That was an argument that could stand up only if the network’s board was independent. But county officials found that more than half of its members — who included the Parkers — had a financial stake in the schools.
“Thus, it appears that Jeanette Parker approves her own actions, evaluates her own performance, sets her own salary and single-handedly decides what will occur at TFSCS,” county officials wrote in a report laying out the case for revoking the charter.
In late 2007, the L.A. County Board of Education voted to close Today’s Fresh Start, citing more than 50 legal and regulatory violations.
In states such as New York or Massachusetts, where the power to authorize and oversee charter schools is concentrated in the hands of a select few regulatory bodies, that might have marked the end of the Parkers’ journey. In California, it was only the beginning.
The Parkers sued the county to try to get its decision overturned and keep their schools open. While that case was pending, they appealed to the State Board of Education, an 11-member body appointed by the governor that has the power to overrule decisions by school districts and county boards.
The board often grants appeals to charters that have been rejected elsewhere, sometimes for serious financial and academic failings. Though it is supposed to be a standard-bearer of sorts for other authorizers, the state board has a reputation for leniency.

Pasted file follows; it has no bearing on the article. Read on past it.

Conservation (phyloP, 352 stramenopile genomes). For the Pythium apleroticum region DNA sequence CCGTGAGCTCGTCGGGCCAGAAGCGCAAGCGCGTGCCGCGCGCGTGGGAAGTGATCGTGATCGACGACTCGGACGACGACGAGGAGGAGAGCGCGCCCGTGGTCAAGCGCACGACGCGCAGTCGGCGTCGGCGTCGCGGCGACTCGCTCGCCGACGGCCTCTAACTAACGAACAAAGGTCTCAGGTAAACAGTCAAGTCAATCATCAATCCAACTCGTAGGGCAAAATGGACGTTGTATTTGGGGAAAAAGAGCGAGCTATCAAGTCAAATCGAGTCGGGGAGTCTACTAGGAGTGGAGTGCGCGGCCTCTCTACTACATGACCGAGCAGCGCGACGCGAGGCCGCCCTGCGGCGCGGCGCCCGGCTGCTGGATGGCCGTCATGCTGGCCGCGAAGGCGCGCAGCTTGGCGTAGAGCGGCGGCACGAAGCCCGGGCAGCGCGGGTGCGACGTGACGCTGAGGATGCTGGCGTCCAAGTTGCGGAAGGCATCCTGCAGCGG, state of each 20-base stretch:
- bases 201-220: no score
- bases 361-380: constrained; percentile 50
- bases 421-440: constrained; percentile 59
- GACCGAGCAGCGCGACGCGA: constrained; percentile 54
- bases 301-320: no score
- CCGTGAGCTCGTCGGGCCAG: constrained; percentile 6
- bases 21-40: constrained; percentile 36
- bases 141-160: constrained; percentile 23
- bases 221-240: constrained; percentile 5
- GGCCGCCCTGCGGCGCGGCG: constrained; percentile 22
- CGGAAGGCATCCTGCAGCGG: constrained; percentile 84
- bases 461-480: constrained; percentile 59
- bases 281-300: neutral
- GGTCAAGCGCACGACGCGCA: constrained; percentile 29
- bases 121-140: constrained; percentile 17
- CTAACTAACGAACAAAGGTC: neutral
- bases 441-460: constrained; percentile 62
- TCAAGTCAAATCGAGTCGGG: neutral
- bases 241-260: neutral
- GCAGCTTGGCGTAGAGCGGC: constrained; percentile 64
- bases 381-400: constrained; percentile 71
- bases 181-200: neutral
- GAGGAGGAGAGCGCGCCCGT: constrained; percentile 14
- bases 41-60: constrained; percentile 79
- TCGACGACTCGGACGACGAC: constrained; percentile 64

Charter schools approved by the state board “win by losing,” said Thomas Saenz, a civil rights attorney who sits on the L.A. County Board of Education and voted to revoke Today’s Fresh Start’s charter. “They lose in front of the school district or the county, but they win because they get the state as an overseer, and that means they get less oversight.”
In 2010, the year they made their case to the state board, the Parkers spent $15,000 on lobbyists. An NAACP representative came out to support them, as did former Lt. Gov. Mervyn Dymally, who in the course of his political career had received tens of thousands of dollars from the Parkers.
“I might have been lobbied for Today’s Fresh Start more than any other vote I cast on the state board,” said former state board member Ben Austin, who had misgivings about allowing the charter to stay open.
Austin said he was especially troubled by the charter’s academic performance. Its test scores swung wildly, from lows that landed it on a state list of “persistently lowest-achieving” schools to large increases in the span of a year. The pressure to approve the charter was intense, he said.
“I’m white. And I was getting lobbied by African American leaders to vote in a way they perceived would serve the African American community,” Austin said. “That’s a fairly uncomfortable position to be in.”
Recordings of state board meetings show there was little discussion of the L.A. County Board of Education’s findings of self-dealing, regulatory violations and testing irregularities. Problems at the Golden Day centers didn’t come up.